Will LAFC, the team owned by celebrities, take MLS to another level?

The likes of Magic Johnson, Will Ferrell and Mia Hamm could give MLS the injection of excitement it needs
The likes of Magic Johnson, Will Ferrell and Mia Hamm could give MLS the injection of excitement it needs

Los Angeles is intertwined through the history of Major League Soccer. The arrival of David Beckham in the City of Angels back in 2007 is now viewed as a watershed moment in the development and growth of North American soccer, and it was the LA Galaxy that the former Manchester United and Real Madrid midfielder signed for. In a footballing sense, Beckham put LA on the map.

Now, though, there is another team set on usurping the Galaxy as Los Angeles’ soccer superpower. LAFC are bold, brash and ambitious, and this weekend they will kick off their inaugural season as an MLS club. For many, this is the sign of the league’s growing maturity. This marks the start of a new phase in MLS history.

LAFC, owned by a consortium of celebrities that includes Will Ferrell, Magic Johnson, Mia Hamm-Garciaparra and Tony Robbins among others, have big plans. Their new $350 million home, the Banc of California Stadium, will open in April, with Mexican striker Carlos Vela already signed, former US national team coach Bob Bradley appointed and more big-name players sure to arrive over the coming months and years. Zlatan Ibrahimovic is one who has been heavily linked.

Galaxy rivals

But Los Angeles Football Club, to give them their full name, are taking a grander, wider look of the landscape. For all the success that the LA Galaxy have enjoyed over the years, winning more MLS Cups than any other side, including three in four years between 2011 and 2014, the club has long struggled to truly capitalise on its local community. Los Angeles is considered a footballing hotbed, a swirling pot of different cultures all brought up on the beautiful game, yet attendances at StubHub Center have never really reflected that.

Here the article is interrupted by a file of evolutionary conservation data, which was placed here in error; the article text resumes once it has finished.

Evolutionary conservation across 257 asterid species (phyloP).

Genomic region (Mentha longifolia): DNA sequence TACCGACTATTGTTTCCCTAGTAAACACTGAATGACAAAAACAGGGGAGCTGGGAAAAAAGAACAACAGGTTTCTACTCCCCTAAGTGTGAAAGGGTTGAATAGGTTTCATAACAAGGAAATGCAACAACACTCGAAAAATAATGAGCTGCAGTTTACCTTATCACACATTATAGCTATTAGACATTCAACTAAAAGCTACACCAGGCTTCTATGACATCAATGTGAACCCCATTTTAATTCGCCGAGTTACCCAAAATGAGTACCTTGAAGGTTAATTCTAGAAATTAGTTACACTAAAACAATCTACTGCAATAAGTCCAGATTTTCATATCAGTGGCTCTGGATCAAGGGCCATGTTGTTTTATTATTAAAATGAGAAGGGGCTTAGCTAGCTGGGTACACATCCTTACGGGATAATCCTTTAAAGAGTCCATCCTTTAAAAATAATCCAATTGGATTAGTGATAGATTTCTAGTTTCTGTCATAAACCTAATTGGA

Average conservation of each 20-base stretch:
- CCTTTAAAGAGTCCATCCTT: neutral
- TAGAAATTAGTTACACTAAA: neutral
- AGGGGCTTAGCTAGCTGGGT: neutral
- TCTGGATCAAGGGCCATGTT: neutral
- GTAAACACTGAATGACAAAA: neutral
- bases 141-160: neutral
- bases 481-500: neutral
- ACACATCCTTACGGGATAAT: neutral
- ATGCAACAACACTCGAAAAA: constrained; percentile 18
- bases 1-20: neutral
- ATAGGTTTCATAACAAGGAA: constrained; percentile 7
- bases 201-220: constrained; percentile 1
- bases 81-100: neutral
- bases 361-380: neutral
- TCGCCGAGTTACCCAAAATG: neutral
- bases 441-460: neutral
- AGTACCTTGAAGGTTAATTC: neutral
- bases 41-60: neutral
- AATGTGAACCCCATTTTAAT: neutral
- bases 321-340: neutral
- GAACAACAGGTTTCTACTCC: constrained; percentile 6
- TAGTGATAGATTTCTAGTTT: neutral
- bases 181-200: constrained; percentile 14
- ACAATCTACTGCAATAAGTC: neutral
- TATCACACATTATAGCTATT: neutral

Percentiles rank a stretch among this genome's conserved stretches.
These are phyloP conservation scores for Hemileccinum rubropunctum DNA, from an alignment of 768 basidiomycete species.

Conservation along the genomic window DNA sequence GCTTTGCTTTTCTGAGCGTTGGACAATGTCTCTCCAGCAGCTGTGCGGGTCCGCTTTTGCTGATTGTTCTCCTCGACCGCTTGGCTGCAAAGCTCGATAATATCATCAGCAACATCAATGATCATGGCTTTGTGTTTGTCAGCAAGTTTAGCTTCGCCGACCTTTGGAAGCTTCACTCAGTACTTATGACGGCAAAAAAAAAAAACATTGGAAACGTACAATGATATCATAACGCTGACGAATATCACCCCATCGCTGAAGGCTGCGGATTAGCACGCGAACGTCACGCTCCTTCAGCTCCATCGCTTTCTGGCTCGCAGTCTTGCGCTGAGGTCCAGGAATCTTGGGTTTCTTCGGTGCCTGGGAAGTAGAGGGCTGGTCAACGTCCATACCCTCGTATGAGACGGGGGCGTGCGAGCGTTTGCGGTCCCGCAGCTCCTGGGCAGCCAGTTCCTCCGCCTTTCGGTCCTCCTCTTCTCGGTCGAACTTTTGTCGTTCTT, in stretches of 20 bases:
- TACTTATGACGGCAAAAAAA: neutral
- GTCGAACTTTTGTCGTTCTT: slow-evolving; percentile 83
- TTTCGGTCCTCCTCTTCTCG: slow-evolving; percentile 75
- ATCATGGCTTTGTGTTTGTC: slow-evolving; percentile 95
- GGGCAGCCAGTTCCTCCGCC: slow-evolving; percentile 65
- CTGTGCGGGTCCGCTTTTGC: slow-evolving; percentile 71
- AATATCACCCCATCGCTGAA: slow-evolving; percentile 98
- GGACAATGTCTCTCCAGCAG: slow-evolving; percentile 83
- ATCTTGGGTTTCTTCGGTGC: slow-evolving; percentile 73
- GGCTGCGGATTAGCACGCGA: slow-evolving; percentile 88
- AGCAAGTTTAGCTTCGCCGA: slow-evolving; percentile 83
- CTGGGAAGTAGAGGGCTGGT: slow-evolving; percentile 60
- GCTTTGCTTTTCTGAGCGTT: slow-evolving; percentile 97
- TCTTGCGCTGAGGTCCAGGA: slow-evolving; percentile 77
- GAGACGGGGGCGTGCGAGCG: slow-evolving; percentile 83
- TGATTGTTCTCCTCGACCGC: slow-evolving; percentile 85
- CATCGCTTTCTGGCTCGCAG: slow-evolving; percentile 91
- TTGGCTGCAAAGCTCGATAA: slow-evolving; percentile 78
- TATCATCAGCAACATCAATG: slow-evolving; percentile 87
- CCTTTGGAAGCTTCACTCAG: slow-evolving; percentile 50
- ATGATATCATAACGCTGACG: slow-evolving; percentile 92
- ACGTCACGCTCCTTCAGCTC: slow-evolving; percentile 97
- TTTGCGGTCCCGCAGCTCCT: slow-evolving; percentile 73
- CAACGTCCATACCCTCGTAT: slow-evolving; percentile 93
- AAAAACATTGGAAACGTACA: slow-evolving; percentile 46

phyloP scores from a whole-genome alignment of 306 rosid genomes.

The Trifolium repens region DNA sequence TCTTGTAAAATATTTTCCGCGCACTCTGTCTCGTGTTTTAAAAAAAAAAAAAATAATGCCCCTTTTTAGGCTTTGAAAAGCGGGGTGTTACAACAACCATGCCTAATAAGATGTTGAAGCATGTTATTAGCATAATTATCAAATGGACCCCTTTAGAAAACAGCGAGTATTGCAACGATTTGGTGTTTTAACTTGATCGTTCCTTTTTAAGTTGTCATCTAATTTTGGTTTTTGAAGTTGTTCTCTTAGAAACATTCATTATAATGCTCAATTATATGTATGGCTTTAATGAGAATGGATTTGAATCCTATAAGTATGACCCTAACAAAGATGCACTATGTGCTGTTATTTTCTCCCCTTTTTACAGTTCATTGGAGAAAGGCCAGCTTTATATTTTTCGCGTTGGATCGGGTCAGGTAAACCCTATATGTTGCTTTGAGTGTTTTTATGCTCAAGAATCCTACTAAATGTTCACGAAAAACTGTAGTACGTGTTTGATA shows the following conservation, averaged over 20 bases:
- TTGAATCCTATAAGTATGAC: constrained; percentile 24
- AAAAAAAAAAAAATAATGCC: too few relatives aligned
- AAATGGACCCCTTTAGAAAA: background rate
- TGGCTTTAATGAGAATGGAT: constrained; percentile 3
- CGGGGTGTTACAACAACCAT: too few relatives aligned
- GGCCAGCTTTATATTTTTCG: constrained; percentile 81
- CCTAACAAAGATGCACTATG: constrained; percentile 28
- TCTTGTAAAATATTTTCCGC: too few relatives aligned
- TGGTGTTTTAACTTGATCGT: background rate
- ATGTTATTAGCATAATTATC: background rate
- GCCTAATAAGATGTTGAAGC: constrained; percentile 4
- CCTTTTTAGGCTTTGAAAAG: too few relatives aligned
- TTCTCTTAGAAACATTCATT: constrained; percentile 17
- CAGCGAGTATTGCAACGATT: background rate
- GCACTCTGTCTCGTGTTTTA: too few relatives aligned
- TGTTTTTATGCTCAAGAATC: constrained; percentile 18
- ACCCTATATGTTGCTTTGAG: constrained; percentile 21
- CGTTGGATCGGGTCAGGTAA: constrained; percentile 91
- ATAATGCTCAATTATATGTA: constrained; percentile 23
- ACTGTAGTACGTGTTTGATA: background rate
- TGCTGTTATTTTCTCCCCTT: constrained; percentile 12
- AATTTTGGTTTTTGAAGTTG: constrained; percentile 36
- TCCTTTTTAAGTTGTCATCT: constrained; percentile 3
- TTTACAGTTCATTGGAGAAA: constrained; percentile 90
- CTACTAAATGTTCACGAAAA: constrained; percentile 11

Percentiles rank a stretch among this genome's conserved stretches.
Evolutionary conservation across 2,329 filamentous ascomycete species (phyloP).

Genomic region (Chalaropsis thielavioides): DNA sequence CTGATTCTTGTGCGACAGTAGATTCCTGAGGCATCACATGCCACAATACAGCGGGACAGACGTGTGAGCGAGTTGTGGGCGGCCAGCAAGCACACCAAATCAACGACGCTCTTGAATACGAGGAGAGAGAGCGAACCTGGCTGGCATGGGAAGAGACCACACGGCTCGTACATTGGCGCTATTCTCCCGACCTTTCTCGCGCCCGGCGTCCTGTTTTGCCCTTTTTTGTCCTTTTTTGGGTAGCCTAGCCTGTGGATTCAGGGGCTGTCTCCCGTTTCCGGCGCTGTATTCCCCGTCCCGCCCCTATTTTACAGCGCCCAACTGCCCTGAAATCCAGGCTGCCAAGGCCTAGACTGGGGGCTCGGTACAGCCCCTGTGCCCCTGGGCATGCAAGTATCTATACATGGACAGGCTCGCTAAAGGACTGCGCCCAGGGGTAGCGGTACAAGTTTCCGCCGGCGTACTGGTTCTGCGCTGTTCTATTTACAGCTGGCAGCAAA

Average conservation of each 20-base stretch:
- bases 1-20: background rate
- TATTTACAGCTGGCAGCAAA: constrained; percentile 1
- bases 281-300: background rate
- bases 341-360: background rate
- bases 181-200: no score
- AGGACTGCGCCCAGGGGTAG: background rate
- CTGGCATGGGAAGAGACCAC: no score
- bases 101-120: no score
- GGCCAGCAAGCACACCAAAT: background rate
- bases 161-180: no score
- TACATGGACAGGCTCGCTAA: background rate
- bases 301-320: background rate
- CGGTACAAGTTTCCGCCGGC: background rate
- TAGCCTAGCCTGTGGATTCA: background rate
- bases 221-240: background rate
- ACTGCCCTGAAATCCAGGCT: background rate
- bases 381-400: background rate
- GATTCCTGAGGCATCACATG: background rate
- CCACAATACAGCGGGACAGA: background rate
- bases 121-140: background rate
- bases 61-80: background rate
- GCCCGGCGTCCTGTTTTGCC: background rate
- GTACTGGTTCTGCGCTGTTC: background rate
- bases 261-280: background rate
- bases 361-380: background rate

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This is primarily where LAFC want to be different. They too have their sights set on silverware and trophies, but it’ll all be for nothing if it doesn’t coincide with the cultivation of a vibrant, abundant soccer community.

They can certainly help MLS in the next stage of its development

They have already made some progress, with their new downtown stadium already giving them a leg up on the Galaxy, who play their home games at a ground set in a suburban sports complex. In many ways, LAFC have positioned themselves as the anti-LA Galaxy and the location of the two clubs’ stadiums is a big part in that.

Of course, it will be difficult to build a fanbase from nothing. There once was another MLS side in Los Angeles, with Chivas USA (an affiliate of the Mexican club Chivas) playing in the city for 10 years between 2004 and 2014 and there are early signs that LAFC have managed to appeal to a section of the old club’s support. Beyond that, LAFC are dependent on fans either ditching the LA Galaxy or taking up an interest in a MLS team from scratch. It might take time for them to reach full fruition as a club.

Carlos Vela is interviewed about his arrival at LAFC

But then many believed that about Atlanta United, who like LAFC entered MLS as a new franchise last year. Yet within months, they were drawing crowds of over 70,000 to their home games. Never before has there been such an opportunity for MLS to capitalise on the growing interest in the sport in the USA and Canada.

MLS progress

The introduction of LAFC represents the next step in this progression. MLS still lacks that one transcendental team, its very own LA Lakers or New York Yankees. The day celebrities are spotted by the paparazzi in the directors boxes, like they are courtside at Staples Center, is the day many will deem MLS to be a truly mainstream pursuit, as misguided as that view may be. But perception is key and LAFC, with its unique mix of glitz and community, will know that.

Whether LAFC can take MLS to another level is debatable. The league is no longer so dependant on individual teams and single teams to market itself. These are not the Beckham years. But as part of the collective, they can certainly help MLS in the next stage of its development – the exploitation of major markets in major cities.

This is a marked departure from the way of previous years, when MLS consciously targeted markets under-served by other major sports, like Portland and Orlando. But this shift in strategy illustrates the ambition the league now holds. That ambition is epitomised by LAFC, the club that isn’t shying away from tackling arguably America’s toughest market of all.